King Charles II suddenly falls ill and dies within a few days. He converts to Roman Catholicism on his deathbed and his brother James becomes King. The new King, a Roman Catholic, manages to calm all...
The extended Forsyte family live a more than pleasant upper middle class life in Victorian and later Edwardian England. The two central characters are Soames Forsyte and his cousin Jolyon ... See full summary »
Nyree Dawn Porter
When Elizabeth Tudor comes to the throne, her (male) advisers know she has to marry. Doesn't she? Thus starts a decades-long political/ matrimonial game, during an age of high passions and high achievement.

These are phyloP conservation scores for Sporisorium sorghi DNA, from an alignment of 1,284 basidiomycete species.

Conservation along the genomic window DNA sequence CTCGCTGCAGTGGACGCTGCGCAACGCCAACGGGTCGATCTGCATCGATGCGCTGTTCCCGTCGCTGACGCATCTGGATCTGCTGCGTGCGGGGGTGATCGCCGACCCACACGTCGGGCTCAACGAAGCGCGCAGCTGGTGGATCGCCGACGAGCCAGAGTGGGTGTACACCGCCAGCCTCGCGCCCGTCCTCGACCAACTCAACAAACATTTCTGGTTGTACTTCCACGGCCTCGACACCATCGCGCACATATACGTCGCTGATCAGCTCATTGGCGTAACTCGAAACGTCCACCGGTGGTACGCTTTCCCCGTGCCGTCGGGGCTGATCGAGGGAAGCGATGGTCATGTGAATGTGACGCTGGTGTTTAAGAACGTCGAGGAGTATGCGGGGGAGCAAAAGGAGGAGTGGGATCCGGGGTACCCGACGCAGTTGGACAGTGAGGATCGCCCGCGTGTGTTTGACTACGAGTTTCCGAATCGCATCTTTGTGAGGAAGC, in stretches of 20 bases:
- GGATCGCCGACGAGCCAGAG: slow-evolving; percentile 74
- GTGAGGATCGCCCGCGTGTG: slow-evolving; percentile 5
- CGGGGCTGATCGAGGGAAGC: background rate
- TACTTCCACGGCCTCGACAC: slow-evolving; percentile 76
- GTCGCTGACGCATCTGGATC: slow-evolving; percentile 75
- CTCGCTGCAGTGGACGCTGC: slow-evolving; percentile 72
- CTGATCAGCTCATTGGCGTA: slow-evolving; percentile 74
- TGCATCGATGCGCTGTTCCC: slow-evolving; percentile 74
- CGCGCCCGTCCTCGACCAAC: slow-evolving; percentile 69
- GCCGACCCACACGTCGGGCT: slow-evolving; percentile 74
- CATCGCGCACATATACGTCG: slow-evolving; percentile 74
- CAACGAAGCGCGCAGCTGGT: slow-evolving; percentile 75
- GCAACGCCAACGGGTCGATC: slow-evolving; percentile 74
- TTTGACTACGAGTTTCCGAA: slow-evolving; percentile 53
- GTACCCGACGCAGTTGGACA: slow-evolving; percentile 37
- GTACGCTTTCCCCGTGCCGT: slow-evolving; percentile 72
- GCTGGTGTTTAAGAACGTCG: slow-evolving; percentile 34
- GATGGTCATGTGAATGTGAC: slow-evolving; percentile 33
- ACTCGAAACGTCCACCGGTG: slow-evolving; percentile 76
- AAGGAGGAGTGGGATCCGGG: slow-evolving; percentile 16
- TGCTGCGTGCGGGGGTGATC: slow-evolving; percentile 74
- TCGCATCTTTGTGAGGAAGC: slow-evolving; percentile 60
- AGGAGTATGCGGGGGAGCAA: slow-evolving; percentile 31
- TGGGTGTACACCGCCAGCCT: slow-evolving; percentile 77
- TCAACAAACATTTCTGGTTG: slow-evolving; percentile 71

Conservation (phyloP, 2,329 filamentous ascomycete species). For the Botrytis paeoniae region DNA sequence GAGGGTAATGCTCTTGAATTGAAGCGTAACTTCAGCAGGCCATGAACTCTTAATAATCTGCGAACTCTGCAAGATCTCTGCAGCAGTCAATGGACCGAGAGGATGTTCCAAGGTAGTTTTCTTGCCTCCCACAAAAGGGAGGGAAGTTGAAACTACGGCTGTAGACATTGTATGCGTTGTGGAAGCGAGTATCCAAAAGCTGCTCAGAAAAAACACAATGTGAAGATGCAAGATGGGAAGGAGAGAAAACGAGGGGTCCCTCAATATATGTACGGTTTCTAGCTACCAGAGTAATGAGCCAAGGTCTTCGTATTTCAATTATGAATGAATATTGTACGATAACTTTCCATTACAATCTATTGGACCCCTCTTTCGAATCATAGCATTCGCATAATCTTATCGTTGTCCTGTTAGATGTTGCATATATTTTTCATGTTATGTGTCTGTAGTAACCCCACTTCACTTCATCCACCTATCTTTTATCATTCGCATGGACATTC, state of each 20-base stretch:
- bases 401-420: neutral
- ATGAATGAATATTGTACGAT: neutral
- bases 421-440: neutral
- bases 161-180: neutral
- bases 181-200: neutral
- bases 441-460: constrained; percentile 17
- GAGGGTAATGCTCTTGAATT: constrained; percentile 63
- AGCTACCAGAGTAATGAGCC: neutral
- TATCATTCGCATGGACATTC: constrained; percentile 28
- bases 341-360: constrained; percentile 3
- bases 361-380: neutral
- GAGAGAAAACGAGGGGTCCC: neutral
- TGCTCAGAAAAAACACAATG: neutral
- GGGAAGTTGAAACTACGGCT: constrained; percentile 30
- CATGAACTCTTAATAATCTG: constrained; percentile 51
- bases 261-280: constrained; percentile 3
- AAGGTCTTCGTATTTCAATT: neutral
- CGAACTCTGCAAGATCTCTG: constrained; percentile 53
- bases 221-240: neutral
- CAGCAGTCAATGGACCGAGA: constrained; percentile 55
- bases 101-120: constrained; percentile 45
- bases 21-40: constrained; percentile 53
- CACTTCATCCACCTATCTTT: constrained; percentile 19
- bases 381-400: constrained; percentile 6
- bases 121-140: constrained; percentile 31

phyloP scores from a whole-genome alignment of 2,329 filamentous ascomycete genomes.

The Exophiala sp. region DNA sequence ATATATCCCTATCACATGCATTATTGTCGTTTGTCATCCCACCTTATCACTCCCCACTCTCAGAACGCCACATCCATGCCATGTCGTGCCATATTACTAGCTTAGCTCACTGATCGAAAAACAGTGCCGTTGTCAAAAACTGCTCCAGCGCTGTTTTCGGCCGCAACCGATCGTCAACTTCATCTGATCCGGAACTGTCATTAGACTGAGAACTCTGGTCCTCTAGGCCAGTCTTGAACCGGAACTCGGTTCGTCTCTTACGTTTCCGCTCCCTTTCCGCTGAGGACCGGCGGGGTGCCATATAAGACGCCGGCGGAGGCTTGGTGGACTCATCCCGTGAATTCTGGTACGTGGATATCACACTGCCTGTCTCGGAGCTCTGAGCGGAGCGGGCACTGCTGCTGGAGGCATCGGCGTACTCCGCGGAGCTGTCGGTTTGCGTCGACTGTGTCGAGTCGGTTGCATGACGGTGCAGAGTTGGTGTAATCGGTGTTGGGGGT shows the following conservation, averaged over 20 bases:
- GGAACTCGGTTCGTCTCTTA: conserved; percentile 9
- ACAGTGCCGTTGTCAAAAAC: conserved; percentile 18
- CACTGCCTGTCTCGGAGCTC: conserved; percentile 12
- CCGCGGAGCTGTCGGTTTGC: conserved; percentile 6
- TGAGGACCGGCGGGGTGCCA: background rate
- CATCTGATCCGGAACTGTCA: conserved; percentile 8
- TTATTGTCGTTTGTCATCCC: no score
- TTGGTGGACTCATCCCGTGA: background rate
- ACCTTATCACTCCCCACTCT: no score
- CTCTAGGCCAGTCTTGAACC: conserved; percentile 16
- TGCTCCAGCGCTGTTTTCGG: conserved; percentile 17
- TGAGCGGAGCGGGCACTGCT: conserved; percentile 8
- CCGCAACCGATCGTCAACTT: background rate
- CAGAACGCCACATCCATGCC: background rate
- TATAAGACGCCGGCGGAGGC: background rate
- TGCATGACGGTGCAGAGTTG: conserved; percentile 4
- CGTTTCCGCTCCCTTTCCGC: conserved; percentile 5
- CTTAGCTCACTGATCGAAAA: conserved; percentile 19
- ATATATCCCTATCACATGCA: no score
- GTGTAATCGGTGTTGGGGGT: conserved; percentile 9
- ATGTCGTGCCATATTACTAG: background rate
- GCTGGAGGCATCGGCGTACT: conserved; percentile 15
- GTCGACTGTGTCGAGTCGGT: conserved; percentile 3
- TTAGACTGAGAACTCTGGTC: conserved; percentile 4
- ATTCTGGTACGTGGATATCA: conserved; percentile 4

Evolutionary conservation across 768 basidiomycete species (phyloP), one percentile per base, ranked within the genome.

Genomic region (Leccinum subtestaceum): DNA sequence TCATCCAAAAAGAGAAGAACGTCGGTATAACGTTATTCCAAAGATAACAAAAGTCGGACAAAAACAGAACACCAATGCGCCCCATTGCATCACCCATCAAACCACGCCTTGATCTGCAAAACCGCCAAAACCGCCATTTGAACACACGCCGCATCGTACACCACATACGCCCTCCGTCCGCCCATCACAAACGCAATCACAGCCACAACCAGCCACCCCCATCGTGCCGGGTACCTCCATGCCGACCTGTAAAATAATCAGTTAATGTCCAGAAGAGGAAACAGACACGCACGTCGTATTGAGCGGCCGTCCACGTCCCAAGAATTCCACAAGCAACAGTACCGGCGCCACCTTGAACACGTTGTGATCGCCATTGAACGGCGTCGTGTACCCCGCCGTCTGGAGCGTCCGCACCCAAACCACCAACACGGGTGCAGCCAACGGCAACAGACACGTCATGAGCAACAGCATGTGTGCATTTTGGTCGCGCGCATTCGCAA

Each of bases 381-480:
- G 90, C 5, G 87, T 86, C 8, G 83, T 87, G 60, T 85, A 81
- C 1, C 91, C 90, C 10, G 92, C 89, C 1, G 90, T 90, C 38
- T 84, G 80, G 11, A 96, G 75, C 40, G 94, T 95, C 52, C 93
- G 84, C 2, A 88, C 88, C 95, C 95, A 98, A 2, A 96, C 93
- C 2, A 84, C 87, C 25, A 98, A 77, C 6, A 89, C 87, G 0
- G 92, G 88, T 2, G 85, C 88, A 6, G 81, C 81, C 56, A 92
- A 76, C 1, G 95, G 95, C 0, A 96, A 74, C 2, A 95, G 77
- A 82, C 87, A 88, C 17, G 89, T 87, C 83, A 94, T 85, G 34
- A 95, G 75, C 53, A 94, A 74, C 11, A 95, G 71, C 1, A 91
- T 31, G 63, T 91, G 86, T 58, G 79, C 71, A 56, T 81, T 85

I saw most of this fine historical mini-series when I was 12 years old( though I missed The Battle of Blenhiem episode)-and I found it very easy to follow.( But then again, I have been a voracious reader of history since I was about six.) The film is faithful to Winston Churchill's somewhat hagiographic treatment of his pretty roguish ancestors, and to the Whig interpretation of history , with brave England saving us all from having to speak French. Still, despite thhese faults, it is a very good costumer. John Neville, John Standing, James Villiers, and the incomparable Susan Hampshire put in excellent performances. I was moved by the death of Godolphins wife, and amused by the great scene when an anti- Catholic mob surrounds Nell Gwynn's carriage, shouting " Its the Catholic whore!". She answers " Be silent, good people, I am THE PROTESTANT WHORE", and they burst into cheers.
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